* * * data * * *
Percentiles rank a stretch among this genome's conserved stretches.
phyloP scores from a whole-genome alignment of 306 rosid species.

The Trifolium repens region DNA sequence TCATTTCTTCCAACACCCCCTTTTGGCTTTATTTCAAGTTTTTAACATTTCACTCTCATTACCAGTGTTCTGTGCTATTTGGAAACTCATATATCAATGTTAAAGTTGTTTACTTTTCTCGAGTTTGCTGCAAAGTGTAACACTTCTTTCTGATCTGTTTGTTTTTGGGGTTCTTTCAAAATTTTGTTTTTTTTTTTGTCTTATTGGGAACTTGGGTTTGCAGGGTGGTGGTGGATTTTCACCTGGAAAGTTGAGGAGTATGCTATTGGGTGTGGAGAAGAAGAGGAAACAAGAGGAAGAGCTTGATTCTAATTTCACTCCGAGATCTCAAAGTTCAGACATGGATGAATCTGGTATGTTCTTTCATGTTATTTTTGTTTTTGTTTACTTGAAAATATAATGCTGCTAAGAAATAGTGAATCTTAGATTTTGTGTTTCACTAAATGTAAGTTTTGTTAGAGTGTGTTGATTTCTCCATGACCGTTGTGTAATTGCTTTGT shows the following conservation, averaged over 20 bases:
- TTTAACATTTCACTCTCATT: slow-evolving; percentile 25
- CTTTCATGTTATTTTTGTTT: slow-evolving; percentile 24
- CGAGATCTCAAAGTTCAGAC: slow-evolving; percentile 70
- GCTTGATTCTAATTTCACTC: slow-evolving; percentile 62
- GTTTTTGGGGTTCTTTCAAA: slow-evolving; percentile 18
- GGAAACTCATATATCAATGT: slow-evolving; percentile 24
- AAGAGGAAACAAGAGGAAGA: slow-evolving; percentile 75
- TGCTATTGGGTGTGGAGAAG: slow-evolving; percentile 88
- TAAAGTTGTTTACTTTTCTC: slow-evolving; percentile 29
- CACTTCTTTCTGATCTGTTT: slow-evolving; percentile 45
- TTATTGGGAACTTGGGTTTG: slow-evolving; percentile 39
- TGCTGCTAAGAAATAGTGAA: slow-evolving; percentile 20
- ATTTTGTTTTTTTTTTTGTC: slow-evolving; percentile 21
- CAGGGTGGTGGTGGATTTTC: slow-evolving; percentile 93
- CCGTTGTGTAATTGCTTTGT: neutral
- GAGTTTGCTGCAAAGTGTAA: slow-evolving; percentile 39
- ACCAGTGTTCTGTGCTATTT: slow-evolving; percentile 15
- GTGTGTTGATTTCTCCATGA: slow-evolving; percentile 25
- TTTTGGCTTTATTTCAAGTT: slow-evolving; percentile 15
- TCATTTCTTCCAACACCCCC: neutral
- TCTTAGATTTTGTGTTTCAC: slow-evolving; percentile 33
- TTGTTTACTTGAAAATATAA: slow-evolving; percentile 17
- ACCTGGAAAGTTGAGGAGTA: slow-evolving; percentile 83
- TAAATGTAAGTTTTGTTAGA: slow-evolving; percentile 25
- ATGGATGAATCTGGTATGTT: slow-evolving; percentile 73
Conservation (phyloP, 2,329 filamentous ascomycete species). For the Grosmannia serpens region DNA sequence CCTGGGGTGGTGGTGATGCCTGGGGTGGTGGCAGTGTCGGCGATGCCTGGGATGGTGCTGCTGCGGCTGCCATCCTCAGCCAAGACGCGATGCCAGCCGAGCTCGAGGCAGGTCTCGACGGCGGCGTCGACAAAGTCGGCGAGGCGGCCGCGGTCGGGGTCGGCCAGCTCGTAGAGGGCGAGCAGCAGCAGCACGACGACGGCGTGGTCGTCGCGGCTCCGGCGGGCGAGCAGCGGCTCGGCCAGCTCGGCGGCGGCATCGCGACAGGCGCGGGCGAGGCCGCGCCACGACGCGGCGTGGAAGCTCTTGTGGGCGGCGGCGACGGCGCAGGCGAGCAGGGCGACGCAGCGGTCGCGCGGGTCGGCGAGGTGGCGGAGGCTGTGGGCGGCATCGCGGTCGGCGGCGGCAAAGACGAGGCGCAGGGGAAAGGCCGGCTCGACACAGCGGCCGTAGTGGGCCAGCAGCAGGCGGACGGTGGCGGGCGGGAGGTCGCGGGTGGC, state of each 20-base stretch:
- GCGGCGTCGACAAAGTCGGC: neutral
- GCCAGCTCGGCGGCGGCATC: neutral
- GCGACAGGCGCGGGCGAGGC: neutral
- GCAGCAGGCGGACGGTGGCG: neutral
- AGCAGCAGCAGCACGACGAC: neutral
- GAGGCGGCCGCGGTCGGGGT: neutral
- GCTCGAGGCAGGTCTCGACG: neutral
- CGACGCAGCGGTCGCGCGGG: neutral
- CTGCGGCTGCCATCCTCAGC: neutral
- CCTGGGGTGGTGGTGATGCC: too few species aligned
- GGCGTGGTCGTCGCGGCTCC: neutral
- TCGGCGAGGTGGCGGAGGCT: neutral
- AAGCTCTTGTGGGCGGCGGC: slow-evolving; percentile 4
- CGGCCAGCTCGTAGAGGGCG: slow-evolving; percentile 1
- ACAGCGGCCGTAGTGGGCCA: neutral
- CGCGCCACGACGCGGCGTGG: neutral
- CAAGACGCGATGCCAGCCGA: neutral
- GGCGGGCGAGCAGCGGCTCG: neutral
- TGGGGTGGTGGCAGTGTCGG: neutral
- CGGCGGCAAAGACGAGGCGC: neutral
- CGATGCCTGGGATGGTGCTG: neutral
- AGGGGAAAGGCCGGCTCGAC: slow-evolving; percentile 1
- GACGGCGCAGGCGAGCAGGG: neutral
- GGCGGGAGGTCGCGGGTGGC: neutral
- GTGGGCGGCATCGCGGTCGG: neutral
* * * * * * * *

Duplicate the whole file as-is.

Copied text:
Percentiles rank a stretch among this genome's conserved stretches.
phyloP scores from a whole-genome alignment of 306 rosid species.

The Trifolium repens region DNA sequence TCATTTCTTCCAACACCCCCTTTTGGCTTTATTTCAAGTTTTTAACATTTCACTCTCATTACCAGTGTTCTGTGCTATTTGGAAACTCATATATCAATGTTAAAGTTGTTTACTTTTCTCGAGTTTGCTGCAAAGTGTAACACTTCTTTCTGATCTGTTTGTTTTTGGGGTTCTTTCAAAATTTTGTTTTTTTTTTTGTCTTATTGGGAACTTGGGTTTGCAGGGTGGTGGTGGATTTTCACCTGGAAAGTTGAGGAGTATGCTATTGGGTGTGGAGAAGAAGAGGAAACAAGAGGAAGAGCTTGATTCTAATTTCACTCCGAGATCTCAAAGTTCAGACATGGATGAATCTGGTATGTTCTTTCATGTTATTTTTGTTTTTGTTTACTTGAAAATATAATGCTGCTAAGAAATAGTGAATCTTAGATTTTGTGTTTCACTAAATGTAAGTTTTGTTAGAGTGTGTTGATTTCTCCATGACCGTTGTGTAATTGCTTTGT shows the following conservation, averaged over 20 bases:
- TTTAACATTTCACTCTCATT: slow-evolving; percentile 25
- CTTTCATGTTATTTTTGTTT: slow-evolving; percentile 24
- CGAGATCTCAAAGTTCAGAC: slow-evolving; percentile 70
- GCTTGATTCTAATTTCACTC: slow-evolving; percentile 62
- GTTTTTGGGGTTCTTTCAAA: slow-evolving; percentile 18
- GGAAACTCATATATCAATGT: slow-evolving; percentile 24
- AAGAGGAAACAAGAGGAAGA: slow-evolving; percentile 75
- TGCTATTGGGTGTGGAGAAG: slow-evolving; percentile 88
- TAAAGTTGTTTACTTTTCTC: slow-evolving; percentile 29
- CACTTCTTTCTGATCTGTTT: slow-evolving; percentile 45
- TTATTGGGAACTTGGGTTTG: slow-evolving; percentile 39
- TGCTGCTAAGAAATAGTGAA: slow-evolving; percentile 20
- ATTTTGTTTTTTTTTTTGTC: slow-evolving; percentile 21
- CAGGGTGGTGGTGGATTTTC: slow-evolving; percentile 93
- CCGTTGTGTAATTGCTTTGT: neutral
- GAGTTTGCTGCAAAGTGTAA: slow-evolving; percentile 39
- ACCAGTGTTCTGTGCTATTT: slow-evolving; percentile 15
- GTGTGTTGATTTCTCCATGA: slow-evolving; percentile 25
- TTTTGGCTTTATTTCAAGTT: slow-evolving; percentile 15
- TCATTTCTTCCAACACCCCC: neutral
- TCTTAGATTTTGTGTTTCAC: slow-evolving; percentile 33
- TTGTTTACTTGAAAATATAA: slow-evolving; percentile 17
- ACCTGGAAAGTTGAGGAGTA: slow-evolving; percentile 83
- TAAATGTAAGTTTTGTTAGA: slow-evolving; percentile 25
- ATGGATGAATCTGGTATGTT: slow-evolving; percentile 73
Conservation (phyloP, 2,329 filamentous ascomycete species). For the Grosmannia serpens region DNA sequence CCTGGGGTGGTGGTGATGCCTGGGGTGGTGGCAGTGTCGGCGATGCCTGGGATGGTGCTGCTGCGGCTGCCATCCTCAGCCAAGACGCGATGCCAGCCGAGCTCGAGGCAGGTCTCGACGGCGGCGTCGACAAAGTCGGCGAGGCGGCCGCGGTCGGGGTCGGCCAGCTCGTAGAGGGCGAGCAGCAGCAGCACGACGACGGCGTGGTCGTCGCGGCTCCGGCGGGCGAGCAGCGGCTCGGCCAGCTCGGCGGCGGCATCGCGACAGGCGCGGGCGAGGCCGCGCCACGACGCGGCGTGGAAGCTCTTGTGGGCGGCGGCGACGGCGCAGGCGAGCAGGGCGACGCAGCGGTCGCGCGGGTCGGCGAGGTGGCGGAGGCTGTGGGCGGCATCGCGGTCGGCGGCGGCAAAGACGAGGCGCAGGGGAAAGGCCGGCTCGACACAGCGGCCGTAGTGGGCCAGCAGCAGGCGGACGGTGGCGGGCGGGAGGTCGCGGGTGGC, state of each 20-base stretch:
- GCGGCGTCGACAAAGTCGGC: neutral
- GCCAGCTCGGCGGCGGCATC: neutral
- GCGACAGGCGCGGGCGAGGC: neutral
- GCAGCAGGCGGACGGTGGCG: neutral
- AGCAGCAGCAGCACGACGAC: neutral
- GAGGCGGCCGCGGTCGGGGT: neutral
- GCTCGAGGCAGGTCTCGACG: neutral
- CGACGCAGCGGTCGCGCGGG: neutral
- CTGCGGCTGCCATCCTCAGC: neutral
- CCTGGGGTGGTGGTGATGCC: too few species aligned
- GGCGTGGTCGTCGCGGCTCC: neutral
- TCGGCGAGGTGGCGGAGGCT: neutral
- AAGCTCTTGTGGGCGGCGGC: slow-evolving; percentile 4
- CGGCCAGCTCGTAGAGGGCG: slow-evolving; percentile 1
- ACAGCGGCCGTAGTGGGCCA: neutral
- CGCGCCACGACGCGGCGTGG: neutral
- CAAGACGCGATGCCAGCCGA: neutral
- GGCGGGCGAGCAGCGGCTCG: neutral
- TGGGGTGGTGGCAGTGTCGG: neutral
- CGGCGGCAAAGACGAGGCGC: neutral
- CGATGCCTGGGATGGTGCTG: neutral
- AGGGGAAAGGCCGGCTCGAC: slow-evolving; percentile 1
- GACGGCGCAGGCGAGCAGGG: neutral
- GGCGGGAGGTCGCGGGTGGC: neutral
- GTGGGCGGCATCGCGGTCGG: neutral